Top St. Louis Attractions and Nightlife
Whether you’re just visiting for a few days, or live here and are looking for something fun to do, St. Louis is a gem of the Midwest with lots to offer. It has plenty of attractions to check out during the day, and thriving restaurant/nightlife scene.
For daytime attractions, a great place to start is Forest Park. This nearly 1,300 acre site of the 1904 World’s Fair has seen something of a revitalization in the last ten years. If the weather’s nice, Forest Park is a beautiful place to just walk around, soak up the greenery, and see some beautiful architecture. Notable museums include The Science Center (great place for the kids) The St. Louis Art Museum, The Missouri History Museum, The Jewel Box (a large display greenhouse) and The St. Louis Zoo, all of which are steeped in history and free to the public. If you’re more of an outdoors person, the park offers miles of biking/running paths, numerous fields for a variety of sports including baseball, soccer, rugby, and more, several lakes for fishing, and an ice skating rink during the winter. Forest Park is a beautiful mix of outdoor activities and museums that can’t be missed no matter what the season.
History and architecture buffs should look no further than the St. Louis Arch, formally known as The Jefferson National Expansion Memorial. This wonder of modern architecture is located in downtown St. Louis on the Mississippi River, near the starting point of the Lewis and Clark Expedition. Beneath the ground directly below the Arch is the Museum of Westward Expansion that celebrates not only the history and development of the city’s riverfront, but also Thomas Jefferson’s Louisiana Purchase. Visitors can also ascend the 630 foot ‘Gateway to the West’ for beautiful views of St. Louis and the state of Illinois, which lies directly across the river. The Arch is also one of many highlights of the long career of Swedish architect Eero Saarinen. Directly behind the Arch, on the grounds of the National Expansion Memorial, lies the Old Courthouse, built in 1828. Atop the courthouse is an impressive Italian Renaissance cast iron dome, modeled after St. Peter’s Basilica in Vatican City. Famous cases that were held in the Old Courthouse include the Dred Scott case (1846) and the Virginia Minor case (1872), in which a woman was arrested for trying to vote.
Finally, no trip to St. Louis would be complete without the two things that are the lifeblood of St. Louis: beer and baseball. Anheuser-Busch, one of the world’s largest producers of beer, was founded in St. Louis in the late 1800s. The company’s original, and largest, brewery was opened in 1852 and still stands on its original site in the Soulard neighborhoods, about a mile south of downtown. Free tours are given daily, where you can learn about the history of Anheuser-Busch and the brewing process. Free samples are available after tours for those of legal age. And after the tour, Soulard is a prime area in St. Louis, reminiscent of New Orleans’ French Quarter, to find good shops, food, and drinks for any taste and price range. Just ask the knowledgeable and friendly Anheuser-Busch staff members for suggestions.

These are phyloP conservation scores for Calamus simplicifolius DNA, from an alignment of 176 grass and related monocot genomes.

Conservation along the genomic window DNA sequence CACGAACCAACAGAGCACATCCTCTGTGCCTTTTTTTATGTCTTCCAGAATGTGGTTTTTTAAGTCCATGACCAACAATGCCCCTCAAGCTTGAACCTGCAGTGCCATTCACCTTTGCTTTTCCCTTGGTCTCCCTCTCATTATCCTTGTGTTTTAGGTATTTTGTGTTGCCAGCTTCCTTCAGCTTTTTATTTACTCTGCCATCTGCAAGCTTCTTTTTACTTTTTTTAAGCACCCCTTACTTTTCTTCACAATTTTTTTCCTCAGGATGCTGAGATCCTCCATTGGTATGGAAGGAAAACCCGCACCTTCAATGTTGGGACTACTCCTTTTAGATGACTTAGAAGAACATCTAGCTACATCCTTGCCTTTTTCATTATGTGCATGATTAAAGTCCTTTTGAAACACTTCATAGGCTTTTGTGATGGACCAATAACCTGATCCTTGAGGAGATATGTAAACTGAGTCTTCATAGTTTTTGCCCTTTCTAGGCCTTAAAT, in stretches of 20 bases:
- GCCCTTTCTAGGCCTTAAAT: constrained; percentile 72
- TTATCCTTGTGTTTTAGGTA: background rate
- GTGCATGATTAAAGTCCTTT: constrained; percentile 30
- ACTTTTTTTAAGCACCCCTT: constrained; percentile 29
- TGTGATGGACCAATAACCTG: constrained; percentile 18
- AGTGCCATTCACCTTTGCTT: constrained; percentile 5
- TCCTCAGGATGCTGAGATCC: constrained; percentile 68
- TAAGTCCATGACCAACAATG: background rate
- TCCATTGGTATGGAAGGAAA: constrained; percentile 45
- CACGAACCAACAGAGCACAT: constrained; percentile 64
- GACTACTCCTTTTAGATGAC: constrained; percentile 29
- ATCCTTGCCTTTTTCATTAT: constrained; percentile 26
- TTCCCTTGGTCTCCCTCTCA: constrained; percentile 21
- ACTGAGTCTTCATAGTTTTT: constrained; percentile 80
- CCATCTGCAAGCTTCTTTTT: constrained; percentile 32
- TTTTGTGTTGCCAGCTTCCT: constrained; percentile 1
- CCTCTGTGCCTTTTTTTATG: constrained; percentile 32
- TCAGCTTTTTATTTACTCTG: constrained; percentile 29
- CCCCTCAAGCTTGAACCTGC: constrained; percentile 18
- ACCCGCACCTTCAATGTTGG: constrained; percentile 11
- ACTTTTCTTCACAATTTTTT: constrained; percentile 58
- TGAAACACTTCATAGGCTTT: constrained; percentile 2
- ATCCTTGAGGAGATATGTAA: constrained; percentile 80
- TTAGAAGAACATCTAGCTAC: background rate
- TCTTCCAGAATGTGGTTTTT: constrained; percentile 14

And don’t forget to check out a Cardinals game at Busch Stadium, located in the heart of downtown, if you’re there at the right time of year. Busch Stadium is a Mecca for baseball lovers, home to one of baseball’s most historical franchises, and home to some of the greatest fans in the game. However, most games sell out, so don’t forget to purchase tickets in advance.
The Hill, just south of Forest Park, is an Italian-American full of history and award-winning restaurants, bars, and cafes. Some of the most famous of these include Amighetti’s, Zia’s, and Mr. B’s Bar and Grill. But walk through the neighborhood on any of the main streets – Hampton Ave, Shaw Ave, or Macklind Ave, among others – and you’ll find numerous other places to eat and shop. If you’re not sure where to start, guided tours are available, for a fee, through various companies.
The Central West End, just northwest of downtown, provides an impressive mix of nightlife. With Washington University nearby, there are plenty of bars that offer cheap drinks and cater to a younger crowd. The area surrounding the Central West End is relatively residential and high-income, so the neighborhood provides many upscale restaurants that cater to groups or a romantic dinner for two.
If you’re in the mood for tunes, St. Louis has a thriving live music scene centered around a several block strip called The Loop, located in the University City neighborhood. World famous joints venues such as The Pageant Theater and bars like Cicero’s and Blueberry Hill have live music (a mix of local bands and more famous acts, depending on the night) virtually every night. Besides music, The Loop also has an eclectic mix of ethnic restaurants and shops for all tastes.
St. Louis, despite its small size, has plenty to do for all ages and interests. However, it’s small enough that the so-called ‘touristy’ attractions simply don’t exist. If you ever feel lost, or unsure of where to start, the key is to remember that everyone has a Midwest charm and courtesy, and you shouldn’t be afraid to simply ask for directions or advice.